Tokyo Governor Koike Yuriko has outlined which businesses will be asked to shut down operations, starting Friday at 12 a.m., as part of the metropolitan government's policy to help contain the spread of the coronavirus.
The list includes all educational facilities, karaoke bars, pachinko parlors, sports clubs, theaters, internet cafes and game centers. Restaurants and bars can stay open, but they will be asked to close early each day.
Koike says businesses that abide by the request will be eligible for financial aid.
Essential services like supermarkets, public transit and hotels will remain open.
The announcement comes three days after the central government declared a state of emergency for Tokyo and six other prefectures.
Governors in other parts of the country have declared an emergency on their own, or have asked the central government to extend its declaration to their prefectures.
Aichi Governor Omura Hideaki said, "We have taken into consideration the number of infected people across the country, and in Aichi Prefecture. So I am issuing an emergency declaration to prevent the spread of the virus."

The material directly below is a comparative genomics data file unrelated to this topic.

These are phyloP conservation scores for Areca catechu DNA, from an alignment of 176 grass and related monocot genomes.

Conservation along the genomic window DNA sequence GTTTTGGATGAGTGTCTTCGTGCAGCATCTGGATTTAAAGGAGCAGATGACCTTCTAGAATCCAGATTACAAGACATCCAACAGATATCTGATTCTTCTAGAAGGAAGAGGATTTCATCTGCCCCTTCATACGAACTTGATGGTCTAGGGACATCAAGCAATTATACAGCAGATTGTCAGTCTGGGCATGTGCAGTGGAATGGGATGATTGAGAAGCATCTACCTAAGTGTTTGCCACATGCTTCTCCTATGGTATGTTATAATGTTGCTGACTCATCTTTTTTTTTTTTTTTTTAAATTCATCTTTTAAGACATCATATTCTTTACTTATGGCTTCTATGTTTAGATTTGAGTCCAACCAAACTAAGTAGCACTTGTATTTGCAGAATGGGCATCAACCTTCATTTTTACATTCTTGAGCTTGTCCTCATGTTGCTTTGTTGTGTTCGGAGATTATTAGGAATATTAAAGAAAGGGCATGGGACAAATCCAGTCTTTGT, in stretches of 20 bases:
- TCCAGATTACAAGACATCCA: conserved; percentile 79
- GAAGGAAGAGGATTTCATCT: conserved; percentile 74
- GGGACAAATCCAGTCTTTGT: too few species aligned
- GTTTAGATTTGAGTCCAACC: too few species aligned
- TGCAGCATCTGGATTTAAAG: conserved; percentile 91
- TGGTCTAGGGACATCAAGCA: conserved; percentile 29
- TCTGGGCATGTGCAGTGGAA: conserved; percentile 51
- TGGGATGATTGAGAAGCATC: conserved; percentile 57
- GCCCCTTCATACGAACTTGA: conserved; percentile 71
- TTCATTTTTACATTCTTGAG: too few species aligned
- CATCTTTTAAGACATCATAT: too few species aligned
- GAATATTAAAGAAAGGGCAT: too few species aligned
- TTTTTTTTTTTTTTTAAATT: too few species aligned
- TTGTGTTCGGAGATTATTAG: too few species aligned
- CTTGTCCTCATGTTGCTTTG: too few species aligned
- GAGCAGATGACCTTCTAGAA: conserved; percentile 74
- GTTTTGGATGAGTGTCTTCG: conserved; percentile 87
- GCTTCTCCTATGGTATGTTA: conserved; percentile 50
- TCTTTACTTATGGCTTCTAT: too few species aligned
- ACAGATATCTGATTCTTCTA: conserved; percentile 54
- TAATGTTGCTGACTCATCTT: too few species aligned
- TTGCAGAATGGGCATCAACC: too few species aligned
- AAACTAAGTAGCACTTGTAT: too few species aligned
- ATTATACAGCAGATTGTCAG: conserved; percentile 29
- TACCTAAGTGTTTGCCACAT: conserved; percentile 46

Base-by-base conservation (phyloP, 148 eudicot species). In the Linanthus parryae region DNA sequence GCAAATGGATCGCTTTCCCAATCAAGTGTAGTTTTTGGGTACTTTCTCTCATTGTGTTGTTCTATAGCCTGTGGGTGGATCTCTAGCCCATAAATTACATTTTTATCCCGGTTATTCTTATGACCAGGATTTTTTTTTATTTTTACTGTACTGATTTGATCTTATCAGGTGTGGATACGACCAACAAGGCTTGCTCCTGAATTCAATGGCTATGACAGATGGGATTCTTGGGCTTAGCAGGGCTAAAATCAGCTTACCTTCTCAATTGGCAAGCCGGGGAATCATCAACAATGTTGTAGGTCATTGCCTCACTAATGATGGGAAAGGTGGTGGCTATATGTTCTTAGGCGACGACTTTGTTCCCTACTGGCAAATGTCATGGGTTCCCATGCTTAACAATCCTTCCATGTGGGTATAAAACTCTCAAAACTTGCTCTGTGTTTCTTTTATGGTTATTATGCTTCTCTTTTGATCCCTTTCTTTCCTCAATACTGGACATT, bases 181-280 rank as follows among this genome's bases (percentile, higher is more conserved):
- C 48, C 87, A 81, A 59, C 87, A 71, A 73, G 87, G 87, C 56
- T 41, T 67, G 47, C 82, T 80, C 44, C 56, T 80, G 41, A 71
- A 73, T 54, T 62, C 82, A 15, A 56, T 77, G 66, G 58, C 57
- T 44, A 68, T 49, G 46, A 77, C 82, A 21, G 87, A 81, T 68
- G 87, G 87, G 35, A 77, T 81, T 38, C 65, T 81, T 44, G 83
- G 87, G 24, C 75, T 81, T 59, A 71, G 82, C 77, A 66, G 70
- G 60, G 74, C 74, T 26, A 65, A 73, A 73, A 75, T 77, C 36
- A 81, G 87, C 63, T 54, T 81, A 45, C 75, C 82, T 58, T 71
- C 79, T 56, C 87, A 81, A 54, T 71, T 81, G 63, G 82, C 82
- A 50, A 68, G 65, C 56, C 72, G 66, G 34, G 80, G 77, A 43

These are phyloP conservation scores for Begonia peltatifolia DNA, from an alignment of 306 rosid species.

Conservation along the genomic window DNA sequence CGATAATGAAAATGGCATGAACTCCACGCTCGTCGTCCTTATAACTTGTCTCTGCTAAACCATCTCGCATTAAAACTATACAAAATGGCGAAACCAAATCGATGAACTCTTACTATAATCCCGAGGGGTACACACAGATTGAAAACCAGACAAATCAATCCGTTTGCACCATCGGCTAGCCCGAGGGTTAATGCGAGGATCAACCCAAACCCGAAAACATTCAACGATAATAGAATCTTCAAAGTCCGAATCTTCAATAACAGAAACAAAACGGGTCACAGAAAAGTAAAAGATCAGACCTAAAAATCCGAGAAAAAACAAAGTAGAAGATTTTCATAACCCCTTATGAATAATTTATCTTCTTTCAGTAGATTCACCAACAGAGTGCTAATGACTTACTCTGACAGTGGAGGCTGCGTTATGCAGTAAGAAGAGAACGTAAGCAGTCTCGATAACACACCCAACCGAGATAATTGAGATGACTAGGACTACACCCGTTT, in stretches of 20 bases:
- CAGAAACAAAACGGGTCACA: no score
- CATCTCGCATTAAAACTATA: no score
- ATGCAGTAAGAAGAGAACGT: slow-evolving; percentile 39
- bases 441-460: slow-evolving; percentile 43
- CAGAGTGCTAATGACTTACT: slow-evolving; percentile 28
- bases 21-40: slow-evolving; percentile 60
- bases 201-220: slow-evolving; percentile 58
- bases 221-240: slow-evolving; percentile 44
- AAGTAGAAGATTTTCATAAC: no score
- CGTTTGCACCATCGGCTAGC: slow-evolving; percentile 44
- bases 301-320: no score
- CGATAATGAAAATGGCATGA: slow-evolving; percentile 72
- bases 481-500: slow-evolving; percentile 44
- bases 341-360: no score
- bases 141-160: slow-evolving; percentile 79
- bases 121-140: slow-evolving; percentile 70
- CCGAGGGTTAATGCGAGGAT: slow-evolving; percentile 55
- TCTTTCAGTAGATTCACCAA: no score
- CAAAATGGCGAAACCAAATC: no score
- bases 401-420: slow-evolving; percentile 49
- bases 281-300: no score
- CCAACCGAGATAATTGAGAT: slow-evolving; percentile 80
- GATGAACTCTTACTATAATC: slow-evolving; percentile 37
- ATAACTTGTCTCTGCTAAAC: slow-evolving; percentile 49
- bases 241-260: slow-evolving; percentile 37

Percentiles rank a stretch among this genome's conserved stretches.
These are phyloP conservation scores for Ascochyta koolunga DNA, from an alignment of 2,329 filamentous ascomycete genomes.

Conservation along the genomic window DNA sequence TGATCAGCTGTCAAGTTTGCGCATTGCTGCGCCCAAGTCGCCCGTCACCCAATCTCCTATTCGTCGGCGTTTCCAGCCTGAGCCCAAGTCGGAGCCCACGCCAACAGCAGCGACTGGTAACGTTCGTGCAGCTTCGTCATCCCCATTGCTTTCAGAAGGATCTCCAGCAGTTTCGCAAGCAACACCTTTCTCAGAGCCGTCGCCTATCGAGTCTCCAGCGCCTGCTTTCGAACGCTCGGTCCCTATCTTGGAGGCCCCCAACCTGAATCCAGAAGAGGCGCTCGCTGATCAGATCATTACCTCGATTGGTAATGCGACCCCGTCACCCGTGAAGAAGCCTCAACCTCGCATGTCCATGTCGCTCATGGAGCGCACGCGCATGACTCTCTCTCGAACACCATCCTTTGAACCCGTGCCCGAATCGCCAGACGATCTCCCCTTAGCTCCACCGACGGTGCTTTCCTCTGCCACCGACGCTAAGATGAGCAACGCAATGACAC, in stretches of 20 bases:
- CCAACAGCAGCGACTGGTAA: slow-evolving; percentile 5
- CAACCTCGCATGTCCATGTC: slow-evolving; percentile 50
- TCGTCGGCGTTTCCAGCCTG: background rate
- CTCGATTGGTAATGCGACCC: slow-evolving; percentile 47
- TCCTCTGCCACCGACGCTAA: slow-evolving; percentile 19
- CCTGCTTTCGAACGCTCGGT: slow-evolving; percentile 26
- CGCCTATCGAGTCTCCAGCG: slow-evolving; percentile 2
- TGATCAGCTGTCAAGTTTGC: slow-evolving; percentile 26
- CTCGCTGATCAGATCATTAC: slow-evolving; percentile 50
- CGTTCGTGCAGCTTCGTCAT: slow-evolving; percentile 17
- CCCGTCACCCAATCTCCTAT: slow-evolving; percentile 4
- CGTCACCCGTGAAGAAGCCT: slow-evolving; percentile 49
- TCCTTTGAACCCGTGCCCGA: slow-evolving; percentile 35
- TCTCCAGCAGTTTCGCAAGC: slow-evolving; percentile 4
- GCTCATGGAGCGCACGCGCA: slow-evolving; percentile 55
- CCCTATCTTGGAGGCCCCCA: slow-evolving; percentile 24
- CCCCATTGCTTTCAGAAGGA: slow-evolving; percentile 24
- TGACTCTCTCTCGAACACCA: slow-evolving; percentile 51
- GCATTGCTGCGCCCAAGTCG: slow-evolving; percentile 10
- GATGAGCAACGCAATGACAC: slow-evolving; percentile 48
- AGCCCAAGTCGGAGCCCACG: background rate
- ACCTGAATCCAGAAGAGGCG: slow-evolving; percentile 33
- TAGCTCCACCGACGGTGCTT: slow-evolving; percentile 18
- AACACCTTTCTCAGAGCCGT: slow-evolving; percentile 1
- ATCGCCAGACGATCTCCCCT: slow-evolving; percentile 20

Omura is asking residents to refrain from going out or traveling unless it is absolutely necessary. The measure will remain in effect until May 6. That's the same date the central government's state of emergency is set to expire.
Gifu prefecture also issued a similar declaration on Friday.
Meanwhile, Kyoto's governor has asked the central government to declare a state of emergency in his prefecture. He says the number of untraceable infections is increasing there. And he is urging residents to stay home.
Over 570 infections were reported across Japan on Thursday. More than 5,500 people have now tested positive, including those who returned on chartered flights from other countries.
The tally does not include 712 cases linked to the Diamond Princess cruise ship, which was quarantined near Tokyo earlier this year.
119 people have died across the country, including 11 from the ship.